Soil and Groundwater Pollution Technology Offers

Yissum - Research Development Company of the Hebrew University posted this:

"Complex" Pyridine [not simple PDADMAC.] Yael Mishael – Clay Polymer Sorbents for the Removal of Organic Micro-Pollutants (TTM:2876)– Prof. Mishael developed a patented clay based ‘pyridine’ composite to remove organic pollutants with a higher efficiency then activated carbon. The composite is cheap to produce yet highly effective in removing drugs, herbicides and pesticides. Patent Position: https://www.lens.org/lens/patent/WO_2016_151592_A1 Yissum Online: http://www.yissum.co.il/technologies/project/2876 Below thoughts were edited and approved by Yael Mishael: The complex pyridine based polymer is ‘designed’ for catching micro pollutants @ ng/Liter concentrations (single molecule - pharmaceuticals, herbicide, pesticide), but there are no regulations in place for treatment of micropollutants from waste water.  So there is no incentive for companies/municipalities to add expensive capex to treat this wastewater (capex for pumps, filtration columns etc – irrespective of adsorption resin). There is not really a need for filtering freshwater (tap water) through a complex resin since freshwater is not tested for micro pollutants and is not likely to have this and again there is no regulation for this.   On the other hand the simple ‘PDADMAC’ polymer can be used for filtering any dissolvable organic matter (humeric/muddy), and can be used for clearing up opaque fresh water prior to drinking or treated wastwater. So the results are clearly visible and can be used in municipalities and private home filtration systems, and it was found to be more efficient and more cost effective in purifying organic matter than granulated activated carbon. Project ID : 8-2012-2876
Clay-Polymer Sorbents for the Removal of Organic Micro-Pollutants from Water

Universidad de Alicante posted this:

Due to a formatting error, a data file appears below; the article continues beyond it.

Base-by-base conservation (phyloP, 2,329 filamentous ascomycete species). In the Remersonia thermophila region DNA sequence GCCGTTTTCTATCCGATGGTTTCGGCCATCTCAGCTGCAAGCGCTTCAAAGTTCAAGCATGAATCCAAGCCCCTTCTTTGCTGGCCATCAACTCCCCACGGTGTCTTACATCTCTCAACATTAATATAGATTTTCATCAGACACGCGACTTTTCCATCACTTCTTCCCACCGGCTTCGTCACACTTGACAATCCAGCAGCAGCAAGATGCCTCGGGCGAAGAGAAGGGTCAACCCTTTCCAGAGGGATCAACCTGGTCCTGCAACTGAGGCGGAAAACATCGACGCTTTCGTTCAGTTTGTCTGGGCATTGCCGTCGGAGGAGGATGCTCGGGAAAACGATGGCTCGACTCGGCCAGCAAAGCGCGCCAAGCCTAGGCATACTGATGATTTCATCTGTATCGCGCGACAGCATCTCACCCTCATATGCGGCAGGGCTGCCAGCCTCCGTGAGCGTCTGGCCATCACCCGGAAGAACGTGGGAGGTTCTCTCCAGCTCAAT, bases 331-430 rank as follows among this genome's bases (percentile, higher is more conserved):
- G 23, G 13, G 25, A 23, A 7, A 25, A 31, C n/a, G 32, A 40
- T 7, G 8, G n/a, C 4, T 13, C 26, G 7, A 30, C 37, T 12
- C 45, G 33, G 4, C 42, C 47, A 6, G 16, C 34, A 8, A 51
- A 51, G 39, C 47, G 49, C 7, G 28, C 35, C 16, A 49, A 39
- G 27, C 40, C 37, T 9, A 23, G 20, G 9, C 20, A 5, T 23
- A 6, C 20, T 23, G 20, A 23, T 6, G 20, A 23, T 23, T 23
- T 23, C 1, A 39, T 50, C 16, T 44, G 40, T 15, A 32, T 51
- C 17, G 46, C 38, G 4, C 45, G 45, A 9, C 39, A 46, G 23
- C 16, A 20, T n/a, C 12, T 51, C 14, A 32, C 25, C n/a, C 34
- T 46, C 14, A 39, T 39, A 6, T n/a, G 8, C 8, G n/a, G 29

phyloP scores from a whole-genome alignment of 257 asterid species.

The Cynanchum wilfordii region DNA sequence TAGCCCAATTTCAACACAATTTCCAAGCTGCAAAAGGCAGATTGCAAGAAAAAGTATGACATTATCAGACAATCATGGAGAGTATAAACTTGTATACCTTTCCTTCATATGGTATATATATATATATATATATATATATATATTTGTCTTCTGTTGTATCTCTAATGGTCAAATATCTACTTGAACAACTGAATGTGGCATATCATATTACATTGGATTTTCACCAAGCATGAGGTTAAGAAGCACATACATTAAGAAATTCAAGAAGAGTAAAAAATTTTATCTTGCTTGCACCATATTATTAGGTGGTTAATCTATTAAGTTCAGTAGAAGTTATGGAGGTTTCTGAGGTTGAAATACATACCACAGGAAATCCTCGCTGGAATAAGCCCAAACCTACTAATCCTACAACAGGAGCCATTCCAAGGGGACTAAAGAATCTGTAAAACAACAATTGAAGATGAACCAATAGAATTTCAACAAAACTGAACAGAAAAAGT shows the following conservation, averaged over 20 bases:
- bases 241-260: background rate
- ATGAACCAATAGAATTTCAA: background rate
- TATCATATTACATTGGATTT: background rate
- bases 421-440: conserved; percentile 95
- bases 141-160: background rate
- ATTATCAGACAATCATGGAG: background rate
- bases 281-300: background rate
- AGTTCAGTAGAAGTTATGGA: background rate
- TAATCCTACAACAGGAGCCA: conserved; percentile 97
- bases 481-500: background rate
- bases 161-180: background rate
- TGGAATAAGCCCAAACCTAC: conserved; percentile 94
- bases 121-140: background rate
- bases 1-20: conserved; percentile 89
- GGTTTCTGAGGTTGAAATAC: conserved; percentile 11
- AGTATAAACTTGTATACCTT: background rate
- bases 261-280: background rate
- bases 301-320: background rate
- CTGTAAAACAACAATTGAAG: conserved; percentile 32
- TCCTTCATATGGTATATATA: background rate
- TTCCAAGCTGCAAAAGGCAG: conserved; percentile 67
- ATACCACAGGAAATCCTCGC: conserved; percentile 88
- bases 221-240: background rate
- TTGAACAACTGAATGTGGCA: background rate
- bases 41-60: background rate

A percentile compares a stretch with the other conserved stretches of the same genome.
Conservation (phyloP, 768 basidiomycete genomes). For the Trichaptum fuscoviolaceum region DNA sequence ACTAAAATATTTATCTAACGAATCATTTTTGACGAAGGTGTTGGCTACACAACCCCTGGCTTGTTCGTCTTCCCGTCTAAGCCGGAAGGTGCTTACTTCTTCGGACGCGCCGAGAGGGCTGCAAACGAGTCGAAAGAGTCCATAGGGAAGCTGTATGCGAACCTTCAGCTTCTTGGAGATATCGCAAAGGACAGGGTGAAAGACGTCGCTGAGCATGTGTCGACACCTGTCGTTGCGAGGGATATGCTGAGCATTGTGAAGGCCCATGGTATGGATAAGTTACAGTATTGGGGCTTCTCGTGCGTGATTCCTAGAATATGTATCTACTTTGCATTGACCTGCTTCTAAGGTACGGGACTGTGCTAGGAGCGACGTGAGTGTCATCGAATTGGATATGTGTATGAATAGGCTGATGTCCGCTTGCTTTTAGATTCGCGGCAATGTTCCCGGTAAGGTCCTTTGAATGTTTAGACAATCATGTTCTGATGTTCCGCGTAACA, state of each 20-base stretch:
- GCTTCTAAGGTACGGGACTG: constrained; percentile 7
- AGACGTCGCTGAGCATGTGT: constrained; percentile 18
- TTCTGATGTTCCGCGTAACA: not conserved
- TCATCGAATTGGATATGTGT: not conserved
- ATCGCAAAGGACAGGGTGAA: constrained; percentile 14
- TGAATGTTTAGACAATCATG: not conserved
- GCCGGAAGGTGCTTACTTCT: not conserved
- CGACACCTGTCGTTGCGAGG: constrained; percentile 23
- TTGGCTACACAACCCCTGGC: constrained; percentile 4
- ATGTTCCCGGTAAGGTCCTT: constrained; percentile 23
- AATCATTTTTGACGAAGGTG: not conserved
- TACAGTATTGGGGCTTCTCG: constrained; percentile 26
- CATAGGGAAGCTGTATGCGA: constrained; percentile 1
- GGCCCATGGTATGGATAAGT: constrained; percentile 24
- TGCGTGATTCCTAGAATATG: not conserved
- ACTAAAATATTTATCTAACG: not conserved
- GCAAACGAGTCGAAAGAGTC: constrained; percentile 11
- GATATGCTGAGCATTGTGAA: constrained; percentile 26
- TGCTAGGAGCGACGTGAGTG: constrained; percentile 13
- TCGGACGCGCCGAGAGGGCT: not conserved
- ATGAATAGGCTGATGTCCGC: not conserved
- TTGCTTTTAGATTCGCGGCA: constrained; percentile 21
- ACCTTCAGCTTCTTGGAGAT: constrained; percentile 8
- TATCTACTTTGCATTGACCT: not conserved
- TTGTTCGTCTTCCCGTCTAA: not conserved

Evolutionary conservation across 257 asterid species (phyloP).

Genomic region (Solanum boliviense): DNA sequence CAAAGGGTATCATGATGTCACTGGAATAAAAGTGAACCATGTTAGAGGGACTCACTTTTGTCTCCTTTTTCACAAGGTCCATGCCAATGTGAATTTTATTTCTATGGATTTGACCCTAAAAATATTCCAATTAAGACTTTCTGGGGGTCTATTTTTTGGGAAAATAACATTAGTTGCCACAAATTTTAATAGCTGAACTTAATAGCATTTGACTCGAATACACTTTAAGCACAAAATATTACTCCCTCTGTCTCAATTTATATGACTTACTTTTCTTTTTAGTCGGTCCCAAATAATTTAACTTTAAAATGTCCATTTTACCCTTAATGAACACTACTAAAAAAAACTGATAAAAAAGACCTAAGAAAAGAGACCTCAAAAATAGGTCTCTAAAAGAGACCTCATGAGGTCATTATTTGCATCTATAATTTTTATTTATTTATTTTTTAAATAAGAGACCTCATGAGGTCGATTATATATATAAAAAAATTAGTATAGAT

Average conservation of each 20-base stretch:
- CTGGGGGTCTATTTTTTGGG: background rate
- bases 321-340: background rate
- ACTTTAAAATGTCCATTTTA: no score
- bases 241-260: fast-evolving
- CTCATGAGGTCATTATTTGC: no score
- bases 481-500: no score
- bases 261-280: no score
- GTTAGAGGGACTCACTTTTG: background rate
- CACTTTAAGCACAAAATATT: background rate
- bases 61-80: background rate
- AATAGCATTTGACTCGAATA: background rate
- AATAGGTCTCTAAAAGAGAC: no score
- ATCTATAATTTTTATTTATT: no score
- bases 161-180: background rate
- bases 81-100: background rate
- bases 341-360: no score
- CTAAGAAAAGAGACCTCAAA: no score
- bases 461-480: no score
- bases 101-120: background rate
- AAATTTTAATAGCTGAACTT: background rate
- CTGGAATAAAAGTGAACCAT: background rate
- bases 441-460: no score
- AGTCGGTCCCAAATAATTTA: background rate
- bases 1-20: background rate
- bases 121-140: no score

The new mixed oxide catalyst of cerium-praseodymium (CexPr1-XO2) allow the efficient combustion of chlorinated volatile organic compounds (especially 1,2-dichloroethane). These new catalytic systems are able to work in gas streams at temperatures between 250-500 º C in an dynamic and continuous way without suffering a significant deactivation process. In recent years, environmental legislation has restricted the air emissions permissible levels, and particularly the emission of volatile organic compounds (VOCs) harmful for both the environment and human health There is a wide variety of VOCs, of different chemical nature (aliphatic, aromatic, oxygenated and halogenated compounds) and consequence of different emission sources (waste gases from chemical plants, soil and water decontamination, solvents evaporation , etc..), but 1,2-dichloroethane (DCE, C2H4Cl2) is the most lasting, dangerous and commonly used in industry (used, for example, massively in the process of polyvinyl chloride production and consequently chemical plants produce significant amounts of waste that require efficient treatment). Until a few years ago, VOCs were usually eliminated by thermal incineration. However, new legislation on VOC emissions has originated significant improvements on treatment technologies. This is the case of the catalytic oxidation that in recent years has shown its ability to destroy VOCs at temperatures below those used in thermal incineration and has also produced a significant reduction of secondary pollutants (nitrogen oxides). Currently, catalytic oxidation processes require heating large gas flows that contain a small amount of VOCs and put the gas in contact with solid catalysts that can either be • Those containing noble metals as active phase: they have a excellent oxidation efficiency, although their cost is very high and gradually lose their activity with the presence of chlorine in the reaction mixture. • Those containing transition metals: they have a lower cost and are more stable and durable, although less active than those containing noble metals.